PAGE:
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Bronx Boy Makes Good

Silhouettes

By Julie Kirgo

A L PACINO scares people a little. It's not that they really believe he's like Michael Corleone, the ever colder, ever tougher youngest son he plays in The Godfather. But on the other hand, well...he was pretty damned convincing--that cool of his, that hard growing cool, was really too scary to seem anything but genuine. So here he is in the flesh, people can't help saying things like, "When you shot those two guys..." and "God, you sure wrecked that brother-in-law of yours."

But then, drunks in bars used to pick fights with Bogart to prove that they were as tough as his screen image--it's the price one pays. And Pacino doesn't seem to mind playing to his own brand-new myth. How did he get the role of Michael?, someone asks. "Oh, I can't talk about that," he replies, voice swollen with meaning. How did he feel playing that murderous restaurant scene? "To kill two people is really an incredible thing, quite an experience"--deadpan. People laugh nervously, impressed. It doesn't seem to occur to them that Pacino wasn't born with those hard Corleone eyes, that even, noncommital Corleone voice. He is, in fact, a rather poetic-looking man, small and wiry, with Pierrot eyes and a voice colored by a Bronx accent just slight enough to be charming. Expressive hands, a warm grin--these, too, had to be brought under control before he could be a credible Michael.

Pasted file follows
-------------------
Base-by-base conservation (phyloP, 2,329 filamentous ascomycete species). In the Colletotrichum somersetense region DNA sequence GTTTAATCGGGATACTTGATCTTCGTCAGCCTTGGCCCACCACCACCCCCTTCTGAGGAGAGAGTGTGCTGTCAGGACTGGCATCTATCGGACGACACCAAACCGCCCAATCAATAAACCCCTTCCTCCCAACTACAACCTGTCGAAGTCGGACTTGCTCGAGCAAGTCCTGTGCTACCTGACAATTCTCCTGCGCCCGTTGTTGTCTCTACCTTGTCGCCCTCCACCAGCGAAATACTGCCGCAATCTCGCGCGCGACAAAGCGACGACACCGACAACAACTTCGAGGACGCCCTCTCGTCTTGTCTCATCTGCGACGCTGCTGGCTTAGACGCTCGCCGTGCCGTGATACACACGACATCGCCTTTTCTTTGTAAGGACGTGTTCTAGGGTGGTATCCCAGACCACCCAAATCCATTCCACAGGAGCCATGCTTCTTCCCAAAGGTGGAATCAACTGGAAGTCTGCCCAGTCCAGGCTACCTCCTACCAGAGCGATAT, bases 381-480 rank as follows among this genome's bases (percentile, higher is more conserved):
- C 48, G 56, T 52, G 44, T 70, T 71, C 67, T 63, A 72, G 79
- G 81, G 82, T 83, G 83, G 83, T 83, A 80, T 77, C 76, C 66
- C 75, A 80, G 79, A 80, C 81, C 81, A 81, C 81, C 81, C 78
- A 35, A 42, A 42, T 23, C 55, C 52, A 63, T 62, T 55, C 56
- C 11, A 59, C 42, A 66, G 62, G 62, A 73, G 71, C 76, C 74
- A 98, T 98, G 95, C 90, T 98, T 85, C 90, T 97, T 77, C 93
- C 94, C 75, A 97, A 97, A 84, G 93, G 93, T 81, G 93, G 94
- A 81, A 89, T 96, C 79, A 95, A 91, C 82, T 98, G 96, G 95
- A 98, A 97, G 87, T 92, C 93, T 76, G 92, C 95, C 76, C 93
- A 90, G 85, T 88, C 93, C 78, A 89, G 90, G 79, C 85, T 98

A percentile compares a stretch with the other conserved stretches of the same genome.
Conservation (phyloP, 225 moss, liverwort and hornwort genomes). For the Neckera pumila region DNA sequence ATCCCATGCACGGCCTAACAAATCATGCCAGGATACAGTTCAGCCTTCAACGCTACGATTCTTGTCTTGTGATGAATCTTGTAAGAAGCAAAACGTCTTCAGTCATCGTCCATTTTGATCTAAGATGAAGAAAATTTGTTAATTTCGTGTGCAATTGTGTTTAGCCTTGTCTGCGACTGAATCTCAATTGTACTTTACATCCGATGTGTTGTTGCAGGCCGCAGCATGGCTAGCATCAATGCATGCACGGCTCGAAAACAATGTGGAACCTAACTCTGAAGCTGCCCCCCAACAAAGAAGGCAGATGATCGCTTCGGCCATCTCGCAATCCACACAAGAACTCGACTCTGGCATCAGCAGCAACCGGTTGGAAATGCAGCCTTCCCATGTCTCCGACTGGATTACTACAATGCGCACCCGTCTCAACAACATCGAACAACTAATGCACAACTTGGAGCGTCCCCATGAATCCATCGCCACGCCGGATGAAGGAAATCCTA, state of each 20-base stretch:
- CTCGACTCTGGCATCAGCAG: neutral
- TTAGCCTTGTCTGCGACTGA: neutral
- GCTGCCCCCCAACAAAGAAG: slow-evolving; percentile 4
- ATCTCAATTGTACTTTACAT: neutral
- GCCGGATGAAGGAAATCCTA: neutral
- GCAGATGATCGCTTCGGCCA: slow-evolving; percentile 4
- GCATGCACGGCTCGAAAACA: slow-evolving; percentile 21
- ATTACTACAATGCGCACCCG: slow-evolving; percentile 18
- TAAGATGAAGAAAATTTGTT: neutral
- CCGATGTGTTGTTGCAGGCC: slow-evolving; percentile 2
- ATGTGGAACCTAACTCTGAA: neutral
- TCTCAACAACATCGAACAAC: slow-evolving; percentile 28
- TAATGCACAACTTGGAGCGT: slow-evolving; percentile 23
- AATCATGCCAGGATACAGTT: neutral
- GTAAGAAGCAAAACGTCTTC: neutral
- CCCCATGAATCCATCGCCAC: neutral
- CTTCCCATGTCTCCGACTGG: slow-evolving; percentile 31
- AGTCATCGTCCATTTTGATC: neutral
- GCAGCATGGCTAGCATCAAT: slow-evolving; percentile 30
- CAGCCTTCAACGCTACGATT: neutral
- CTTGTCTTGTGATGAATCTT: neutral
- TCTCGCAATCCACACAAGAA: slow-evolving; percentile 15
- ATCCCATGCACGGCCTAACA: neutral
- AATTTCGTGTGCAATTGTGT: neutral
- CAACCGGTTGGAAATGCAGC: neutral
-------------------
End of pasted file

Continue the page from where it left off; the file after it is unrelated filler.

Psychic, as well as physical, self-control was essential. For Pacino, it appears, is a man haunted every now and then by insecurity, something no Corleone would ever feel--or if he did, would certainly never admit. But Pacino admits; in fact, he almost seems to relish confessing: "The testing for the film was unbelievable: I had to go back three times. I went back the first time, and I knew I wasn't wanted. Even when I started, I felt I wasn't really wanted, and that's a difficult thing to work through." This, in spite of a dazzling record in the theater--he won an Obie for The Indian Wants the Bronx in 1968 ("I wound up in the hospital from that") and a Tony for Does a Tiger Wear a Necktie? in 1969 ("I couldn't handle it")--and rave reviews for his performance in his first movie, Panic in Needle Park. "I don't know," he says a bit sheepishly, "I just see myself having a moment on the screen and somebody getting up and walking out."

HOW DID this tangle of insecurities give us Michael, then? The answer (natural talent aside) is plain old hard work, an "immersion of the self in the part" carried to an almost frightening extreme. "It was a very difficult role," Pacino says. "I felt Michael was a very private person and also a very reserved one. I found that I myself became very reserved...I watched other people, situations...I had to be there all the time...It was driving me crazy--I was up at five, six o'clock every morning going over where I was in the story, what had happened before, just how much to go. Then the fights started: the producers, the director, wanted more, you know, more assertion, and I said 'NO, I'm going someplace.' The impact the performance should have--it's that, the transition, which is what I worked for so hard."